Trading Analog Dollars For Digital Pennies
Jeff Zucker, head of NBC Universal, was famously quoted earlier this year warning that the media industry had to work so "that we do not end up trading analog dollars for digital pennies."
It's a great line and an even better observation. But I think it's inevitable and it's going to happen no matter how hard they try to avoid it.
Analog and digital, it turns out, are polar opposites. Analog has physical costs which lead to scarcity driven business models. Digital has zero marginal cost (or near zero) which leads to ubiquity driven business models.
In the world that Jeff grew up in, a studio created a TV show, let's say Friends, and then a network bought the show and ran it once a week at a scheduled time where millions of people would make time, all at the same time, to watch it. That drove high CPMs and a great business model.
In the world we live in now, it's completely different. Jeff's network produced a hilarious SNL skit but did not air it last weekend. The skit featured Andy Samberg as Rahm Emanuel, and NBC has made it available via it's JV with News Corp, Hulu. I watched early last week on Hulu. And since then, I've shown it (physically shown it) to at least a dozen people at various places and times, including last night at a friend's house on his friend's laptop. Hulu doesn't show how many views this skit got, but Samberg's Lazy Sunday clip was viewed over 5mm times before NBC had it pulled from YouTube and put it up on SNL's website. That experience certainly was formative in the creation of Hulu.
The ability to watch a TV show or TV clip anytime anyplace is naturally going to lead to a lot more viewers than any individual show can get in the traditional TV viewing approach. The biggest weekly TV shows get around 20mm viewers. YouTube has over 300mm montly visitors according to comScore. Hulu is just getting started, but if it ever goes international (and I sure hope it does and soon), then it will eventually reach similar numbers of viewers.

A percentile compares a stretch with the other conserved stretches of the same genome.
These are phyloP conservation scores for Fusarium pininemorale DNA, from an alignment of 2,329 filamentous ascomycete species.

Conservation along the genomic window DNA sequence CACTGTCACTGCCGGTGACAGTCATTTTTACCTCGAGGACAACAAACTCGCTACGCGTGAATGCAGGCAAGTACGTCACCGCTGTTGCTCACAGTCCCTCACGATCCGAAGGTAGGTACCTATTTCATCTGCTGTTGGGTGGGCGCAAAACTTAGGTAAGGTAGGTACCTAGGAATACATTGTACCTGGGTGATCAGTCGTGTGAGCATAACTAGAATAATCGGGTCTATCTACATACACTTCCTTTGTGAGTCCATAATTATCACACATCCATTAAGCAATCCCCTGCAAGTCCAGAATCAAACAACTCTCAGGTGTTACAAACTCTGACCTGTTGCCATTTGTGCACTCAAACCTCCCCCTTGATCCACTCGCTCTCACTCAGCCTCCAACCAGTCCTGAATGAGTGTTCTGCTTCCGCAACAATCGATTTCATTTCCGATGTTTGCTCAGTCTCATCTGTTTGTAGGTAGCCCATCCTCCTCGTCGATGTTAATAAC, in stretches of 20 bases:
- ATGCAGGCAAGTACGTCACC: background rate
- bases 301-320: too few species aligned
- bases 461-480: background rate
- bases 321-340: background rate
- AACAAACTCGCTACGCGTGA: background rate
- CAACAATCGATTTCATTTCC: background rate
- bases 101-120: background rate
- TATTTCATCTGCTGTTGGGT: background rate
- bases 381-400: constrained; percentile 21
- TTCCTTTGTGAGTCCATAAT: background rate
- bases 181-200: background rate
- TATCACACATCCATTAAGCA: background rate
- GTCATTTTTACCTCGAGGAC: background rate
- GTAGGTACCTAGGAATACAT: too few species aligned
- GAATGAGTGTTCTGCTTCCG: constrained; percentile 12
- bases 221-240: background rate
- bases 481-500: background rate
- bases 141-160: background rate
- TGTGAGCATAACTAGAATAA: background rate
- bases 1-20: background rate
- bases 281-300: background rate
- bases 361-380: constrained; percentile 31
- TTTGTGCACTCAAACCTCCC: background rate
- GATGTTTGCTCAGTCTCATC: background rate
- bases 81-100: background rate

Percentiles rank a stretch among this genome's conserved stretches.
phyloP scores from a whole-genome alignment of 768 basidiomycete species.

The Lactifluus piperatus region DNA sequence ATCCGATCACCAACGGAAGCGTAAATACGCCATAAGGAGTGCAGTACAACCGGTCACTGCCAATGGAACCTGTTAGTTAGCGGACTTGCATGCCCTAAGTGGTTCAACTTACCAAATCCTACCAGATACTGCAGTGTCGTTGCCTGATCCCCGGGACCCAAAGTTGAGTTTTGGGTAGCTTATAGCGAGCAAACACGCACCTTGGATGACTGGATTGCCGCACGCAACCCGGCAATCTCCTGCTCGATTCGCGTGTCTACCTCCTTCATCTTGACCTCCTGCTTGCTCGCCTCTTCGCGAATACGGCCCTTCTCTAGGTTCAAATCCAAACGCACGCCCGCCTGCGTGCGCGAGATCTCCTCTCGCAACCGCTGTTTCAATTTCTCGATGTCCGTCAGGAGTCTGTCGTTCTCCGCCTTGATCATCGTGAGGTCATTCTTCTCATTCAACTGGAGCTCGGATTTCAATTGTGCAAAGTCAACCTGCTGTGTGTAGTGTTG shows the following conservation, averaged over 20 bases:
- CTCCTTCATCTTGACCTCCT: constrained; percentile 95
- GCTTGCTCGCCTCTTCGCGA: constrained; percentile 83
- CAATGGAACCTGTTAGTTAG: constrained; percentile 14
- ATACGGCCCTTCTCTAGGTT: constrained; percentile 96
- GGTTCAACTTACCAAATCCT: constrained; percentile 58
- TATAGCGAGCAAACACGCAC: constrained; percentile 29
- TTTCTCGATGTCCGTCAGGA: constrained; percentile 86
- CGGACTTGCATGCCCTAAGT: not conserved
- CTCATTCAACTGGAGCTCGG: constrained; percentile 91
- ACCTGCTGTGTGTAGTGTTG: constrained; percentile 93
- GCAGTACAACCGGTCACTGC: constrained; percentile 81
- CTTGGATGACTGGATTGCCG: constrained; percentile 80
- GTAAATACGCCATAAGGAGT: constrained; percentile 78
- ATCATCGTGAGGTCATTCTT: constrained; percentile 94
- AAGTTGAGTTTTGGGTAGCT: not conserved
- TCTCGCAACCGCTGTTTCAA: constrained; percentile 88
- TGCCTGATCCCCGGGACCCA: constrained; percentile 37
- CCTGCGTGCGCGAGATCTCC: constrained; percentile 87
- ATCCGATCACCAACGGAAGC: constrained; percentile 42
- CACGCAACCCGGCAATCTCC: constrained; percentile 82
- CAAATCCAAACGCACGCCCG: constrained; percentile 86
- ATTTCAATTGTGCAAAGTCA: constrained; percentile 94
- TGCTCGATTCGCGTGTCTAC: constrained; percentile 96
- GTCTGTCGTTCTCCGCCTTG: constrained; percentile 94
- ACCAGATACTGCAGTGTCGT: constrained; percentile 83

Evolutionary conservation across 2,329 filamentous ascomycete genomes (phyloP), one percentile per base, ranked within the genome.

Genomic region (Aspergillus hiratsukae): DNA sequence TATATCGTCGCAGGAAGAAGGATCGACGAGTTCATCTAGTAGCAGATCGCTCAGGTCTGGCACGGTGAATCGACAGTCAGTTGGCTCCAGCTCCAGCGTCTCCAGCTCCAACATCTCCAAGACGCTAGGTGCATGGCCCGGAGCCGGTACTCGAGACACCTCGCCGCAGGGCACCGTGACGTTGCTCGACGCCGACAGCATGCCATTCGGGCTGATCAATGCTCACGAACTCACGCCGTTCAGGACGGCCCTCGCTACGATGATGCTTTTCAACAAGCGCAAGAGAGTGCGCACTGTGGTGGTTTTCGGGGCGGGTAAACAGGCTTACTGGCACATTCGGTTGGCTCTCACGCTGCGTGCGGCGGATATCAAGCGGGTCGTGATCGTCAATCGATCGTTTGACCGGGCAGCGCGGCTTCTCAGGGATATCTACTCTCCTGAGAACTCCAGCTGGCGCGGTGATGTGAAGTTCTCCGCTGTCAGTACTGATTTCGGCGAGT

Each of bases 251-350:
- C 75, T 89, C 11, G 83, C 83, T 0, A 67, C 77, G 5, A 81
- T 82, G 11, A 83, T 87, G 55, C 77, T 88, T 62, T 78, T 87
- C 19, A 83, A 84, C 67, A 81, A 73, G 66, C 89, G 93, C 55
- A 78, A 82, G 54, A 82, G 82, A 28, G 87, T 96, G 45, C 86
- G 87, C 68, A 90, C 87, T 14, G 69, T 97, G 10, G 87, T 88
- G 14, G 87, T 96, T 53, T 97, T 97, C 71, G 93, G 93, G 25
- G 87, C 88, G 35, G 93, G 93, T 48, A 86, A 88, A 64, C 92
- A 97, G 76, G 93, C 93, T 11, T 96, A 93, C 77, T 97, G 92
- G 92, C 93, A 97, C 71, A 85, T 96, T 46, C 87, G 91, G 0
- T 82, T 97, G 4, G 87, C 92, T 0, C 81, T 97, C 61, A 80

The fact is there is so much internet inventory, particularly when you count the various social networks cropping up all over the world, that the $20 CPM may be a thing of the past. I know that some Internet inventory is sold at prices above $20 CPM, in fact some banners have even been sold on this blog at those kinds of prices. But I don't think those prices are sustainable.
The Economist has an article running this week about online advertising (where I was reminded of the Jeff Zucker quote) that suggests that online advertising will be unscathed during the downturn. The article quotes a report by eMarketer that suggests online advertising will continue to grow at good clip next year:
eMarketer, a market-research firm, predicted that online-advertising spending in America, which makes up about half the global total, will increase by 8.9% in 2009, rather than the 14.5% it had forecast in August. The firm thinks search advertising will grow by 14.9% and rich-media ads by 7.5%, whereas display ads will grow by 6.6%. In short, online advertising will continue to expand in the recession—just not as quickly as previously expected.
I hope eMarketer is right but even if they are not, this downturn will accelerate the conversion of analog dollars to digital pennies because you can buy online inventory for a fraction of the cost of analog inventory, you can target it, you can measure it, and you can even create your own media if you want. And you can do this at a scale that traditional media can never create with its scarcity driven orientation.
That's it for now. I am going hunting for a few digital pennies now.